Wednesday, 23 May 2018
Tuesday, 3 October 2017
Security in today’s world is challenging to implement without making it a matter of privacy or ridiculously difficult for the end user. Passwords, PINs or Memorable Words? While many service providers implemented a multi-step verification system, it is still far from perfect. Troy Hunt, in his recent article nicely explains this:
here’s the problem with multi-step verification: it’s a perfect example of where security is friction. No matter how easy you make it, it’s something you have to do in addition to the thing you normally do, namely entering a username and password. That’s precisely the same problem with getting people to put PINs on their phone and as a result, there’s a huge number of devices out there left wide open.
Anecdotally, I have friends working in hotels and you won’t believe how many people who forget their phones don’t even have a passcode.
I found one survey from 2014 which said 52% of people have absolutely nothing protecting their phone. Another in 2016 said the number is more like 34%. Keep searching and you’ll find more stats of wildly varying values but the simple fact remains that there are a huge number of people out there with no protection on the device at all.
Systems like TouchID and now FaceID make this friction go unnoticeable. Over the past couple of weeks we had many people and news outlets lay their opinions and concerns with where technologies are headed. It’s particularly easy in the the machine learning and artificial intelligence space to exaggerate the outcome, but at the same time I understand where these concerns are coming from. I believe it’s great that we’re having a discussion about the implications of such technologies. We had them 4 years ago with Touch ID and we are having them now. But there is no reason to fear monger the whole world, serving Black Mirror style stories.
How well and consistent Face ID will is yet to be reported. But if there is a company who can get it right, then that is Apple. Stay secure.
Monday, 10 April 2017
This week repository showcase is about learning and resources. First up is a collection of algorithms and data structures implementation in Java as well as some potential interview questions.
This is the collection of algorithms, data structures and Interview Questions with solutions. This repository contains my solutions for common algorithmic problems and implementation of Data Structures in Java. I’ve created this repository to learn about algorithms. I am adding solutions continuously.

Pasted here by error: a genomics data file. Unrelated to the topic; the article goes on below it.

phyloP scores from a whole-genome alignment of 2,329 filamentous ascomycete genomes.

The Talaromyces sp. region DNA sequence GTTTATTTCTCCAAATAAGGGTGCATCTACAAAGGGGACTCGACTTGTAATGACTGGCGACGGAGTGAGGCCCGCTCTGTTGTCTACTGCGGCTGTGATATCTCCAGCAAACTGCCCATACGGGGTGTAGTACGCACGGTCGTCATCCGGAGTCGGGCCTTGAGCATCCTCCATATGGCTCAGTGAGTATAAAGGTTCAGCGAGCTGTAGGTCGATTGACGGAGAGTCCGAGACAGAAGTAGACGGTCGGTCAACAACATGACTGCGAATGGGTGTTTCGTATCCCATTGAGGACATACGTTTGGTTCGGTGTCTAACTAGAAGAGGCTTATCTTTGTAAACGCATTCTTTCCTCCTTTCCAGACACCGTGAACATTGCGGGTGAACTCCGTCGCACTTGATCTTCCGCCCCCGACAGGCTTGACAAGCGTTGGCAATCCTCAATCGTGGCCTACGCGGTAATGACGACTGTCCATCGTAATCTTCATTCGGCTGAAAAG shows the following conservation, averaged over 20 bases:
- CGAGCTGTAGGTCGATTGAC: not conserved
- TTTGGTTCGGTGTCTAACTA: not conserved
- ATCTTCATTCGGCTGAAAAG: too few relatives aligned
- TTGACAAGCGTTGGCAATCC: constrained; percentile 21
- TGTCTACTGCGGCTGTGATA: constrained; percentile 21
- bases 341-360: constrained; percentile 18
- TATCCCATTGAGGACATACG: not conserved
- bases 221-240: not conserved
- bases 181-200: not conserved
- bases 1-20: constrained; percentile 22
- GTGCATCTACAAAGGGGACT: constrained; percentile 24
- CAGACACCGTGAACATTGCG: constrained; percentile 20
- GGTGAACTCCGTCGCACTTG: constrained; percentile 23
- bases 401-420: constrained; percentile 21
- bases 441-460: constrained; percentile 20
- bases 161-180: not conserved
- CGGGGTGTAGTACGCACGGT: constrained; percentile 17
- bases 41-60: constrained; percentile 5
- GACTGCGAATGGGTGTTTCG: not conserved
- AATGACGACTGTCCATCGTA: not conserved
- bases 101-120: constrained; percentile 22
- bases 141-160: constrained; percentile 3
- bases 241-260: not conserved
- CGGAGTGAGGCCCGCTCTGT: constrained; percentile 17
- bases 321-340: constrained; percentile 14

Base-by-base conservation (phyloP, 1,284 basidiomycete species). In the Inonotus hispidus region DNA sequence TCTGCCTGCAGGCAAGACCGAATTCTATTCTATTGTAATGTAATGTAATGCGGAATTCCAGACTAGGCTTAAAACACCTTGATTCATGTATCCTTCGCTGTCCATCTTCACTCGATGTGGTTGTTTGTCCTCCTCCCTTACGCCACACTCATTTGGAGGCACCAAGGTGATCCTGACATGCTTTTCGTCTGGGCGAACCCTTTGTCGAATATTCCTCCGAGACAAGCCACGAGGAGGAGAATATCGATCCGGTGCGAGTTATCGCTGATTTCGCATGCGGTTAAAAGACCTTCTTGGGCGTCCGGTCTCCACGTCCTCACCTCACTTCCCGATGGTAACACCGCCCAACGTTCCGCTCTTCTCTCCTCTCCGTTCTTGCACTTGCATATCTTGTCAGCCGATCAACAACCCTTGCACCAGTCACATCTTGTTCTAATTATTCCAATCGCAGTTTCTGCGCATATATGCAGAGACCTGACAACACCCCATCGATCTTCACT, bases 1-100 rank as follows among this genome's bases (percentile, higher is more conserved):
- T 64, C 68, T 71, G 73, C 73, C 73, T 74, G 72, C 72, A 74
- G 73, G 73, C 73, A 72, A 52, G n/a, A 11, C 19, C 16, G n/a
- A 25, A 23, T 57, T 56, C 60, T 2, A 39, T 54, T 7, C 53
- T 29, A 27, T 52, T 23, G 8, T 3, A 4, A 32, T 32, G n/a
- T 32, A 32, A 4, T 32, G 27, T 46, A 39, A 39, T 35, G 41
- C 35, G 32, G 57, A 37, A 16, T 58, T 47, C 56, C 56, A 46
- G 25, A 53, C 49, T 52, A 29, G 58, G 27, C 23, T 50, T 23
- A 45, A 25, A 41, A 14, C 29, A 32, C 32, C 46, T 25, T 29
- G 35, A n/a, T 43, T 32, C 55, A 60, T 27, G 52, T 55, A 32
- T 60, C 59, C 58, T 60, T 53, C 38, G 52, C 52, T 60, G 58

I swear I don’t pick these “interview” repos on purpose, following the similar repo from last week’s repository showcase. Next up is an interesting CMS that automatically generates the JSON API for you, written in GO.
With the rise in popularity of web/mobile apps connected to JSON HTTP APIs, better tools to support the development of content servers and management systems are necessary. Ponzu fills the void where you want to reach for WordPress to get a great CMS, or Rails for rapid development, but need a fast JSON response in a high-concurrency environment.
Hot this week is the appearance of a Twitter platform alternative. Interesting part about it is its decentralized approach where anyone can run their own instance and connect to others.
Mastodon is a free, open-source social network server. A decentralized solution to commercial platforms, it avoids the risks of a single company monopolizing your communication. Anyone can run Mastodon and participate in the social network seamlessly.
An alternative implementation of the GNU social project. Based on ActivityStreams, Webfinger, PubsubHubbub and Salmon.
And finally something I love about Awesome lists is how awesome they are… This one is about Mac applications and lookign through it it’s quite comprehensive.
This repo is a collection of AWESOME Mac applications and tools for developers and designers.
Sunday, 9 April 2017
For the past two years PostgreSQL has been my RDBMS of choice and has served me well. In fact I love PostgreSQL so much I decided to use it over the MySQL in my dissertation project, but for different reasons than the one exposed. Now someone has asked a sensible question on HackerNews and I am glad they did because the conversation unfolds nicely which tidbits from both sides.